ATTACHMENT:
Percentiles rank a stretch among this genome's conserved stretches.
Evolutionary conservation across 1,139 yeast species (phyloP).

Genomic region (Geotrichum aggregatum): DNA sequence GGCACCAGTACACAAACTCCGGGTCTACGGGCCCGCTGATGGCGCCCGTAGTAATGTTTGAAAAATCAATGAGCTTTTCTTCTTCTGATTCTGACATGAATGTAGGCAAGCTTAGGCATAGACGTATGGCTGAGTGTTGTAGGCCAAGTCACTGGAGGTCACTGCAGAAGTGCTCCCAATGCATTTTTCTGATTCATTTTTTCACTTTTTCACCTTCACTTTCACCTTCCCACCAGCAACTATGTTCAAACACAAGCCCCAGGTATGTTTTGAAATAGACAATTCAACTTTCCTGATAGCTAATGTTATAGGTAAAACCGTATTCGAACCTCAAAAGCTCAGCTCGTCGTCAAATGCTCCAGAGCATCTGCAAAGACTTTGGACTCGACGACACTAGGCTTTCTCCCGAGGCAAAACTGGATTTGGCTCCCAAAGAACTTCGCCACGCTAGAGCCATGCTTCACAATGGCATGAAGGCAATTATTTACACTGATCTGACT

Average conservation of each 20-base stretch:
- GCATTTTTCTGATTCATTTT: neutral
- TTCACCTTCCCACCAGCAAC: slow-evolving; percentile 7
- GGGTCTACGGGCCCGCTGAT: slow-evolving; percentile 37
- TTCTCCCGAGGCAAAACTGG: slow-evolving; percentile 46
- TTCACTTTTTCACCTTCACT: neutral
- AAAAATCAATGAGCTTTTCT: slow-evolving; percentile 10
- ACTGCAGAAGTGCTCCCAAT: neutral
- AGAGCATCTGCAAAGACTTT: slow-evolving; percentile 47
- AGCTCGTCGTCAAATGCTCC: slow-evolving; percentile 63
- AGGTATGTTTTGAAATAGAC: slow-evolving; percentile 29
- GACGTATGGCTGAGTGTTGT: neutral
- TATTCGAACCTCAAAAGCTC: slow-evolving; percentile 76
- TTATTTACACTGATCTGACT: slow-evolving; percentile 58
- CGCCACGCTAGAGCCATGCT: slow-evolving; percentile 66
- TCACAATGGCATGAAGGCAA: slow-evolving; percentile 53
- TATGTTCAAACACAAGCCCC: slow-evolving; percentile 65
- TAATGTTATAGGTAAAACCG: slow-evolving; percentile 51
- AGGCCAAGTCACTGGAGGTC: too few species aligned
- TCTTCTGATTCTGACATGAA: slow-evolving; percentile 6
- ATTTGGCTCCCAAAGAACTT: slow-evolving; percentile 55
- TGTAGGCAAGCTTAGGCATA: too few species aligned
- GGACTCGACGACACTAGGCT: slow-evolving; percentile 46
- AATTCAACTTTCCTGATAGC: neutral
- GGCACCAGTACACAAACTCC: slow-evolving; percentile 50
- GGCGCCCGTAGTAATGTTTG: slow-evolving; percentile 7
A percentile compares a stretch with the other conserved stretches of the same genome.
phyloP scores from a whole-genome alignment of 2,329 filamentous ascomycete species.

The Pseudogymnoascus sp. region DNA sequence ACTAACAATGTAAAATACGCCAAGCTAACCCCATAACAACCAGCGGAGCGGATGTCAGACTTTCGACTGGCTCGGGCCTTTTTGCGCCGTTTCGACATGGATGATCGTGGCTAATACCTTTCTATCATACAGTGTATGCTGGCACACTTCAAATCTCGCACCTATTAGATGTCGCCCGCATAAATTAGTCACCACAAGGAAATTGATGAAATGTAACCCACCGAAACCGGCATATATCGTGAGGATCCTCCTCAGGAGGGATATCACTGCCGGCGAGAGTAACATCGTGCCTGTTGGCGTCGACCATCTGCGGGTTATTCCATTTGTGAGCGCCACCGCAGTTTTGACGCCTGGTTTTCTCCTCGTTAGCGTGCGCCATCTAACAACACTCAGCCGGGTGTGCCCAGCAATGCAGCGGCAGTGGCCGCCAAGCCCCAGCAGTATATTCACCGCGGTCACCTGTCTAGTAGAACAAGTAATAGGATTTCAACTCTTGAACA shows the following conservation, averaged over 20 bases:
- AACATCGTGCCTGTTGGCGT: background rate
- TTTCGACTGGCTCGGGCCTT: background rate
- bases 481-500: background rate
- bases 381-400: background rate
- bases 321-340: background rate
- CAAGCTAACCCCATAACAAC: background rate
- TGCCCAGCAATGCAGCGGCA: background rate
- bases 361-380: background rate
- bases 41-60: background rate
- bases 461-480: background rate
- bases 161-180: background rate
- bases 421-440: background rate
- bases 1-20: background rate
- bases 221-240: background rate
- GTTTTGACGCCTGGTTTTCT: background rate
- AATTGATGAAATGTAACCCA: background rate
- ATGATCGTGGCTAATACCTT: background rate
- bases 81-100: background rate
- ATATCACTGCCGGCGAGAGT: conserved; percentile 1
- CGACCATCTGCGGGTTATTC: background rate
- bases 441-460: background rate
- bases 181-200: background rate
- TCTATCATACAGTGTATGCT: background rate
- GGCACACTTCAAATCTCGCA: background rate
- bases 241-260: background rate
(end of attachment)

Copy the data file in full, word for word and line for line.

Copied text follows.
Percentiles rank a stretch among this genome's conserved stretches.
Evolutionary conservation across 1,139 yeast species (phyloP).

Genomic region (Geotrichum aggregatum): DNA sequence GGCACCAGTACACAAACTCCGGGTCTACGGGCCCGCTGATGGCGCCCGTAGTAATGTTTGAAAAATCAATGAGCTTTTCTTCTTCTGATTCTGACATGAATGTAGGCAAGCTTAGGCATAGACGTATGGCTGAGTGTTGTAGGCCAAGTCACTGGAGGTCACTGCAGAAGTGCTCCCAATGCATTTTTCTGATTCATTTTTTCACTTTTTCACCTTCACTTTCACCTTCCCACCAGCAACTATGTTCAAACACAAGCCCCAGGTATGTTTTGAAATAGACAATTCAACTTTCCTGATAGCTAATGTTATAGGTAAAACCGTATTCGAACCTCAAAAGCTCAGCTCGTCGTCAAATGCTCCAGAGCATCTGCAAAGACTTTGGACTCGACGACACTAGGCTTTCTCCCGAGGCAAAACTGGATTTGGCTCCCAAAGAACTTCGCCACGCTAGAGCCATGCTTCACAATGGCATGAAGGCAATTATTTACACTGATCTGACT

Average conservation of each 20-base stretch:
- GCATTTTTCTGATTCATTTT: neutral
- TTCACCTTCCCACCAGCAAC: slow-evolving; percentile 7
- GGGTCTACGGGCCCGCTGAT: slow-evolving; percentile 37
- TTCTCCCGAGGCAAAACTGG: slow-evolving; percentile 46
- TTCACTTTTTCACCTTCACT: neutral
- AAAAATCAATGAGCTTTTCT: slow-evolving; percentile 10
- ACTGCAGAAGTGCTCCCAAT: neutral
- AGAGCATCTGCAAAGACTTT: slow-evolving; percentile 47
- AGCTCGTCGTCAAATGCTCC: slow-evolving; percentile 63
- AGGTATGTTTTGAAATAGAC: slow-evolving; percentile 29
- GACGTATGGCTGAGTGTTGT: neutral
- TATTCGAACCTCAAAAGCTC: slow-evolving; percentile 76
- TTATTTACACTGATCTGACT: slow-evolving; percentile 58
- CGCCACGCTAGAGCCATGCT: slow-evolving; percentile 66
- TCACAATGGCATGAAGGCAA: slow-evolving; percentile 53
- TATGTTCAAACACAAGCCCC: slow-evolving; percentile 65
- TAATGTTATAGGTAAAACCG: slow-evolving; percentile 51
- AGGCCAAGTCACTGGAGGTC: too few species aligned
- TCTTCTGATTCTGACATGAA: slow-evolving; percentile 6
- ATTTGGCTCCCAAAGAACTT: slow-evolving; percentile 55
- TGTAGGCAAGCTTAGGCATA: too few species aligned
- GGACTCGACGACACTAGGCT: slow-evolving; percentile 46
- AATTCAACTTTCCTGATAGC: neutral
- GGCACCAGTACACAAACTCC: slow-evolving; percentile 50
- GGCGCCCGTAGTAATGTTTG: slow-evolving; percentile 7
A percentile compares a stretch with the other conserved stretches of the same genome.
phyloP scores from a whole-genome alignment of 2,329 filamentous ascomycete species.

The Pseudogymnoascus sp. region DNA sequence ACTAACAATGTAAAATACGCCAAGCTAACCCCATAACAACCAGCGGAGCGGATGTCAGACTTTCGACTGGCTCGGGCCTTTTTGCGCCGTTTCGACATGGATGATCGTGGCTAATACCTTTCTATCATACAGTGTATGCTGGCACACTTCAAATCTCGCACCTATTAGATGTCGCCCGCATAAATTAGTCACCACAAGGAAATTGATGAAATGTAACCCACCGAAACCGGCATATATCGTGAGGATCCTCCTCAGGAGGGATATCACTGCCGGCGAGAGTAACATCGTGCCTGTTGGCGTCGACCATCTGCGGGTTATTCCATTTGTGAGCGCCACCGCAGTTTTGACGCCTGGTTTTCTCCTCGTTAGCGTGCGCCATCTAACAACACTCAGCCGGGTGTGCCCAGCAATGCAGCGGCAGTGGCCGCCAAGCCCCAGCAGTATATTCACCGCGGTCACCTGTCTAGTAGAACAAGTAATAGGATTTCAACTCTTGAACA shows the following conservation, averaged over 20 bases:
- AACATCGTGCCTGTTGGCGT: background rate
- TTTCGACTGGCTCGGGCCTT: background rate
- bases 481-500: background rate
- bases 381-400: background rate
- bases 321-340: background rate
- CAAGCTAACCCCATAACAAC: background rate
- TGCCCAGCAATGCAGCGGCA: background rate
- bases 361-380: background rate
- bases 41-60: background rate
- bases 461-480: background rate
- bases 161-180: background rate
- bases 421-440: background rate
- bases 1-20: background rate
- bases 221-240: background rate
- GTTTTGACGCCTGGTTTTCT: background rate
- AATTGATGAAATGTAACCCA: background rate
- ATGATCGTGGCTAATACCTT: background rate
- bases 81-100: background rate
- ATATCACTGCCGGCGAGAGT: conserved; percentile 1
- CGACCATCTGCGGGTTATTC: background rate
- bases 441-460: background rate
- bases 181-200: background rate
- TCTATCATACAGTGTATGCT: background rate
- GGCACACTTCAAATCTCGCA: background rate
- bases 241-260: background rate